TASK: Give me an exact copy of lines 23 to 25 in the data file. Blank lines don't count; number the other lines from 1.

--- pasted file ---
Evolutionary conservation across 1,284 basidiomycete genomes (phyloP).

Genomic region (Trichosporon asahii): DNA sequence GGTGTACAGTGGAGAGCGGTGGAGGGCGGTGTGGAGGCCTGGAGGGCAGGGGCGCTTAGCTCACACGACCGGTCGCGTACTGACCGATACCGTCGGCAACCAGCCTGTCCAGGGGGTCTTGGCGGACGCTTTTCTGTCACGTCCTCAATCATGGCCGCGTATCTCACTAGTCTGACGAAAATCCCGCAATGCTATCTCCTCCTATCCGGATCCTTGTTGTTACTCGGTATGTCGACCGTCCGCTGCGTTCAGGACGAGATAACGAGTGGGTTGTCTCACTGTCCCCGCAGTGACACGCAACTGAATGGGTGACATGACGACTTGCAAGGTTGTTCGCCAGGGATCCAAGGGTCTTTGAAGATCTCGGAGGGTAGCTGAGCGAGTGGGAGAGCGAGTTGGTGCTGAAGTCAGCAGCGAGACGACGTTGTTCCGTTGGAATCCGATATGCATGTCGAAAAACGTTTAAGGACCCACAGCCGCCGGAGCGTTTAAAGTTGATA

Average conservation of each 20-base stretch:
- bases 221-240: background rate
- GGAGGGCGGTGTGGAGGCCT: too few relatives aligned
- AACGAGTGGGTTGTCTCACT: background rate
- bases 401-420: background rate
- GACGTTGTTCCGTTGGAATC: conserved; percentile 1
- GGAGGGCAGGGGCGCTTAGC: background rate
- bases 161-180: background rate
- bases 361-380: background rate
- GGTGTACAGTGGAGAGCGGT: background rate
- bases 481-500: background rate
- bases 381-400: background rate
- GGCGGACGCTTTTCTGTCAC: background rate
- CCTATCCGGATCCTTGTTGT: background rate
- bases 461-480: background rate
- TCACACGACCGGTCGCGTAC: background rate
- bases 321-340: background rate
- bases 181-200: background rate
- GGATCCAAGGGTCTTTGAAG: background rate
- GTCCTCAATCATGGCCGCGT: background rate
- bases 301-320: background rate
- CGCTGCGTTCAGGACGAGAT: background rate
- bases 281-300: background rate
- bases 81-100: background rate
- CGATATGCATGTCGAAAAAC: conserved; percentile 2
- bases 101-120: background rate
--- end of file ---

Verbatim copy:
- bases 301-320: background rate
- CGCTGCGTTCAGGACGAGAT: background rate
- bases 281-300: background rate